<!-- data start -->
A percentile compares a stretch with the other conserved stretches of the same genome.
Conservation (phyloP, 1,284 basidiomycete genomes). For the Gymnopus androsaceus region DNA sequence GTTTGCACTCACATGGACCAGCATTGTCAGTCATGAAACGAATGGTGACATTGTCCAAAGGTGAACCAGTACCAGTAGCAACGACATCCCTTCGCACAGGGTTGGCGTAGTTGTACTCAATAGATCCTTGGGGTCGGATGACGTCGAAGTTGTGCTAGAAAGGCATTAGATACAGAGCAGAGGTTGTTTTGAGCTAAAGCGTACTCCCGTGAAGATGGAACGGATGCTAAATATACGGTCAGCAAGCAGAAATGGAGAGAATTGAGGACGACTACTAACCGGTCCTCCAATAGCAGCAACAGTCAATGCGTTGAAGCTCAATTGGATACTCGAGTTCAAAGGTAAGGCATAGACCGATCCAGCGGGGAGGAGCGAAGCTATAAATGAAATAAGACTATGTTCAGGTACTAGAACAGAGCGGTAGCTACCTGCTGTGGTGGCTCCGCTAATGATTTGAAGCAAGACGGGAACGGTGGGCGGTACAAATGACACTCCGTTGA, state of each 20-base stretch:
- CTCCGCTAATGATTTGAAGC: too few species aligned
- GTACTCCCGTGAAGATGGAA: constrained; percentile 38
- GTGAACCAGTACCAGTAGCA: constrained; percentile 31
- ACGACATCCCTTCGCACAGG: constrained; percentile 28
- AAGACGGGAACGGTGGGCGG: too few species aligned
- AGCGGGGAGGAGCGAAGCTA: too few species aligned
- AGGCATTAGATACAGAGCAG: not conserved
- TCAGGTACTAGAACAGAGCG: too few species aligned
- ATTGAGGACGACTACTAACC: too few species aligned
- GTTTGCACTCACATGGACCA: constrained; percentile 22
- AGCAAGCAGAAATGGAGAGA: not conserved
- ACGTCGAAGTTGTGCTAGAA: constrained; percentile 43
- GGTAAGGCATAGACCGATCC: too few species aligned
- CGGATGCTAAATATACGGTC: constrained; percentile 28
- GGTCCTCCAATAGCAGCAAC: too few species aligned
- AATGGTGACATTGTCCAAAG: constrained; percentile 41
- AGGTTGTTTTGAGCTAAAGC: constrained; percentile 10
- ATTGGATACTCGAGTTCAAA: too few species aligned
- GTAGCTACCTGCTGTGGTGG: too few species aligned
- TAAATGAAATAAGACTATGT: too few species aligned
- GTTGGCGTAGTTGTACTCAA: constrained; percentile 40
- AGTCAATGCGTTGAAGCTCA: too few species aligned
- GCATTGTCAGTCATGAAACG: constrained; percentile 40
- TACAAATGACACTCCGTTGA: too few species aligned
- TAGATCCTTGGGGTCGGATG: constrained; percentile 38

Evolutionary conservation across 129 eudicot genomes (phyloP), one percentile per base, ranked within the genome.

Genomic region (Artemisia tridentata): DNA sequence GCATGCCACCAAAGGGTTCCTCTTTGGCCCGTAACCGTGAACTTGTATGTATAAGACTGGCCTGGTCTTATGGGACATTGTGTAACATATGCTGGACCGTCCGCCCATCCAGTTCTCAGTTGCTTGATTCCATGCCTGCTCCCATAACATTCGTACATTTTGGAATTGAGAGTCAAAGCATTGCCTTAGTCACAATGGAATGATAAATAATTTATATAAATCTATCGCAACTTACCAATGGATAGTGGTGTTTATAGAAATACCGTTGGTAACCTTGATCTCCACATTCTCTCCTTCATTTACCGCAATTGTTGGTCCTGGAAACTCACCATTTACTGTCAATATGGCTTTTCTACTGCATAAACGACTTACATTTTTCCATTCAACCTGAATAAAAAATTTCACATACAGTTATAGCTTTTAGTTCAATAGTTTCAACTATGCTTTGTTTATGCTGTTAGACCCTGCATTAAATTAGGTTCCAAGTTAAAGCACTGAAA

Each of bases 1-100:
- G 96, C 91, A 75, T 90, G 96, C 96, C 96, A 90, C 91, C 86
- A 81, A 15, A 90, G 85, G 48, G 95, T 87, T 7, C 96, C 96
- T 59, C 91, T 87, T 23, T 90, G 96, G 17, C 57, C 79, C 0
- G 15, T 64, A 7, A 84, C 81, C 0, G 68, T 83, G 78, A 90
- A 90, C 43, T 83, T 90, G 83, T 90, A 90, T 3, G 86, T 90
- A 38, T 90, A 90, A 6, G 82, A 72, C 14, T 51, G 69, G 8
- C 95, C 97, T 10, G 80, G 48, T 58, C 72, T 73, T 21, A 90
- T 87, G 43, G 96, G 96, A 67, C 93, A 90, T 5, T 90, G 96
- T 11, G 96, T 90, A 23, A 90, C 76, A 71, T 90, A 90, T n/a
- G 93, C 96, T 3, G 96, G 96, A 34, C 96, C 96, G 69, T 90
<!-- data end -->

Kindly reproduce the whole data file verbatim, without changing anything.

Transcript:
A percentile compares a stretch with the other conserved stretches of the same genome.
Conservation (phyloP, 1,284 basidiomycete genomes). For the Gymnopus androsaceus region DNA sequence GTTTGCACTCACATGGACCAGCATTGTCAGTCATGAAACGAATGGTGACATTGTCCAAAGGTGAACCAGTACCAGTAGCAACGACATCCCTTCGCACAGGGTTGGCGTAGTTGTACTCAATAGATCCTTGGGGTCGGATGACGTCGAAGTTGTGCTAGAAAGGCATTAGATACAGAGCAGAGGTTGTTTTGAGCTAAAGCGTACTCCCGTGAAGATGGAACGGATGCTAAATATACGGTCAGCAAGCAGAAATGGAGAGAATTGAGGACGACTACTAACCGGTCCTCCAATAGCAGCAACAGTCAATGCGTTGAAGCTCAATTGGATACTCGAGTTCAAAGGTAAGGCATAGACCGATCCAGCGGGGAGGAGCGAAGCTATAAATGAAATAAGACTATGTTCAGGTACTAGAACAGAGCGGTAGCTACCTGCTGTGGTGGCTCCGCTAATGATTTGAAGCAAGACGGGAACGGTGGGCGGTACAAATGACACTCCGTTGA, state of each 20-base stretch:
- CTCCGCTAATGATTTGAAGC: too few species aligned
- GTACTCCCGTGAAGATGGAA: constrained; percentile 38
- GTGAACCAGTACCAGTAGCA: constrained; percentile 31
- ACGACATCCCTTCGCACAGG: constrained; percentile 28
- AAGACGGGAACGGTGGGCGG: too few species aligned
- AGCGGGGAGGAGCGAAGCTA: too few species aligned
- AGGCATTAGATACAGAGCAG: not conserved
- TCAGGTACTAGAACAGAGCG: too few species aligned
- ATTGAGGACGACTACTAACC: too few species aligned
- GTTTGCACTCACATGGACCA: constrained; percentile 22
- AGCAAGCAGAAATGGAGAGA: not conserved
- ACGTCGAAGTTGTGCTAGAA: constrained; percentile 43
- GGTAAGGCATAGACCGATCC: too few species aligned
- CGGATGCTAAATATACGGTC: constrained; percentile 28
- GGTCCTCCAATAGCAGCAAC: too few species aligned
- AATGGTGACATTGTCCAAAG: constrained; percentile 41
- AGGTTGTTTTGAGCTAAAGC: constrained; percentile 10
- ATTGGATACTCGAGTTCAAA: too few species aligned
- GTAGCTACCTGCTGTGGTGG: too few species aligned
- TAAATGAAATAAGACTATGT: too few species aligned
- GTTGGCGTAGTTGTACTCAA: constrained; percentile 40
- AGTCAATGCGTTGAAGCTCA: too few species aligned
- GCATTGTCAGTCATGAAACG: constrained; percentile 40
- TACAAATGACACTCCGTTGA: too few species aligned
- TAGATCCTTGGGGTCGGATG: constrained; percentile 38

Evolutionary conservation across 129 eudicot genomes (phyloP), one percentile per base, ranked within the genome.

Genomic region (Artemisia tridentata): DNA sequence GCATGCCACCAAAGGGTTCCTCTTTGGCCCGTAACCGTGAACTTGTATGTATAAGACTGGCCTGGTCTTATGGGACATTGTGTAACATATGCTGGACCGTCCGCCCATCCAGTTCTCAGTTGCTTGATTCCATGCCTGCTCCCATAACATTCGTACATTTTGGAATTGAGAGTCAAAGCATTGCCTTAGTCACAATGGAATGATAAATAATTTATATAAATCTATCGCAACTTACCAATGGATAGTGGTGTTTATAGAAATACCGTTGGTAACCTTGATCTCCACATTCTCTCCTTCATTTACCGCAATTGTTGGTCCTGGAAACTCACCATTTACTGTCAATATGGCTTTTCTACTGCATAAACGACTTACATTTTTCCATTCAACCTGAATAAAAAATTTCACATACAGTTATAGCTTTTAGTTCAATAGTTTCAACTATGCTTTGTTTATGCTGTTAGACCCTGCATTAAATTAGGTTCCAAGTTAAAGCACTGAAA

Each of bases 1-100:
- G 96, C 91, A 75, T 90, G 96, C 96, C 96, A 90, C 91, C 86
- A 81, A 15, A 90, G 85, G 48, G 95, T 87, T 7, C 96, C 96
- T 59, C 91, T 87, T 23, T 90, G 96, G 17, C 57, C 79, C 0
- G 15, T 64, A 7, A 84, C 81, C 0, G 68, T 83, G 78, A 90
- A 90, C 43, T 83, T 90, G 83, T 90, A 90, T 3, G 86, T 90
- A 38, T 90, A 90, A 6, G 82, A 72, C 14, T 51, G 69, G 8
- C 95, C 97, T 10, G 80, G 48, T 58, C 72, T 73, T 21, A 90
- T 87, G 43, G 96, G 96, A 67, C 93, A 90, T 5, T 90, G 96
- T 11, G 96, T 90, A 23, A 90, C 76, A 71, T 90, A 90, T n/a
- G 93, C 96, T 3, G 96, G 96, A 34, C 96, C 96, G 69, T 90